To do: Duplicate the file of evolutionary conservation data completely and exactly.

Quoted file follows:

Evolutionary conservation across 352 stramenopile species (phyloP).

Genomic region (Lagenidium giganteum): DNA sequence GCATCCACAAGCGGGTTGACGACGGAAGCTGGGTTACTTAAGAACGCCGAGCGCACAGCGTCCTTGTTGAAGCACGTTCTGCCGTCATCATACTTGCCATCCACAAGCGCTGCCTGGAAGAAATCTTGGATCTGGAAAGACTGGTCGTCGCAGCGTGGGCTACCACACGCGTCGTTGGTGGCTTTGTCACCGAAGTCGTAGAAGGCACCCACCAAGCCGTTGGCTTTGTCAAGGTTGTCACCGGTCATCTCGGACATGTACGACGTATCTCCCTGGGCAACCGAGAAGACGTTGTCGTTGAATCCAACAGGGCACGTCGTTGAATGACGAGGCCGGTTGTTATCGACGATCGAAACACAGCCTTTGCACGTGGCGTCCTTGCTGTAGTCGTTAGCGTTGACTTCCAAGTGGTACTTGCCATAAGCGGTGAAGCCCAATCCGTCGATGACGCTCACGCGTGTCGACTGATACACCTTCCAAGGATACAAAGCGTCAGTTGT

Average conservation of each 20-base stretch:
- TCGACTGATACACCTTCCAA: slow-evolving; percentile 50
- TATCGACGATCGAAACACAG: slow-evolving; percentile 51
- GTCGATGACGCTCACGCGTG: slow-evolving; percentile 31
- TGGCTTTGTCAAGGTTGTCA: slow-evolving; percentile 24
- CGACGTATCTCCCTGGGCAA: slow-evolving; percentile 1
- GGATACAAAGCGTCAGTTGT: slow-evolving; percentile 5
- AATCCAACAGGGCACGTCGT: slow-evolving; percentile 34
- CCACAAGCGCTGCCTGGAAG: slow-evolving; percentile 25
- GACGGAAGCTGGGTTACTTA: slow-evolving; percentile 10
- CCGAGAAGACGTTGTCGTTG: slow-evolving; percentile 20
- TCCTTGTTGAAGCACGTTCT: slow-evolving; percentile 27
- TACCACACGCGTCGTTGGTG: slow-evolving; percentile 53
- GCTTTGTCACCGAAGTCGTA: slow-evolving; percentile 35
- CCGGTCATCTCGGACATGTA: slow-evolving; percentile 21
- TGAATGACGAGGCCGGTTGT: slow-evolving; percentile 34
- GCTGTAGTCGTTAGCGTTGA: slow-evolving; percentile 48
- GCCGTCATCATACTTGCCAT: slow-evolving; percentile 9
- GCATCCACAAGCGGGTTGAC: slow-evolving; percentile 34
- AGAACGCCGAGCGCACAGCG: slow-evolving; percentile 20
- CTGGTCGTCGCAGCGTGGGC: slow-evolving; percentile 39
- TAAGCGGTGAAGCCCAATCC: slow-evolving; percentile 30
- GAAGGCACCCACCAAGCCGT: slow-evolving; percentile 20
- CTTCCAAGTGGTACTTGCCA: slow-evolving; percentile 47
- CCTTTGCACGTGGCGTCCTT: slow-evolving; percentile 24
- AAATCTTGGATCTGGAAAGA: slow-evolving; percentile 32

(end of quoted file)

Evolutionary conservation across 352 stramenopile species (phyloP).

Genomic region (Lagenidium giganteum): DNA sequence GCATCCACAAGCGGGTTGACGACGGAAGCTGGGTTACTTAAGAACGCCGAGCGCACAGCGTCCTTGTTGAAGCACGTTCTGCCGTCATCATACTTGCCATCCACAAGCGCTGCCTGGAAGAAATCTTGGATCTGGAAAGACTGGTCGTCGCAGCGTGGGCTACCACACGCGTCGTTGGTGGCTTTGTCACCGAAGTCGTAGAAGGCACCCACCAAGCCGTTGGCTTTGTCAAGGTTGTCACCGGTCATCTCGGACATGTACGACGTATCTCCCTGGGCAACCGAGAAGACGTTGTCGTTGAATCCAACAGGGCACGTCGTTGAATGACGAGGCCGGTTGTTATCGACGATCGAAACACAGCCTTTGCACGTGGCGTCCTTGCTGTAGTCGTTAGCGTTGACTTCCAAGTGGTACTTGCCATAAGCGGTGAAGCCCAATCCGTCGATGACGCTCACGCGTGTCGACTGATACACCTTCCAAGGATACAAAGCGTCAGTTGT

Average conservation of each 20-base stretch:
- TCGACTGATACACCTTCCAA: slow-evolving; percentile 50
- TATCGACGATCGAAACACAG: slow-evolving; percentile 51
- GTCGATGACGCTCACGCGTG: slow-evolving; percentile 31
- TGGCTTTGTCAAGGTTGTCA: slow-evolving; percentile 24
- CGACGTATCTCCCTGGGCAA: slow-evolving; percentile 1
- GGATACAAAGCGTCAGTTGT: slow-evolving; percentile 5
- AATCCAACAGGGCACGTCGT: slow-evolving; percentile 34
- CCACAAGCGCTGCCTGGAAG: slow-evolving; percentile 25
- GACGGAAGCTGGGTTACTTA: slow-evolving; percentile 10
- CCGAGAAGACGTTGTCGTTG: slow-evolving; percentile 20
- TCCTTGTTGAAGCACGTTCT: slow-evolving; percentile 27
- TACCACACGCGTCGTTGGTG: slow-evolving; percentile 53
- GCTTTGTCACCGAAGTCGTA: slow-evolving; percentile 35
- CCGGTCATCTCGGACATGTA: slow-evolving; percentile 21
- TGAATGACGAGGCCGGTTGT: slow-evolving; percentile 34
- GCTGTAGTCGTTAGCGTTGA: slow-evolving; percentile 48
- GCCGTCATCATACTTGCCAT: slow-evolving; percentile 9
- GCATCCACAAGCGGGTTGAC: slow-evolving; percentile 34
- AGAACGCCGAGCGCACAGCG: slow-evolving; percentile 20
- CTGGTCGTCGCAGCGTGGGC: slow-evolving; percentile 39
- TAAGCGGTGAAGCCCAATCC: slow-evolving; percentile 30
- GAAGGCACCCACCAAGCCGT: slow-evolving; percentile 20
- CTTCCAAGTGGTACTTGCCA: slow-evolving; percentile 47
- CCTTTGCACGTGGCGTCCTT: slow-evolving; percentile 24
- AAATCTTGGATCTGGAAAGA: slow-evolving; percentile 32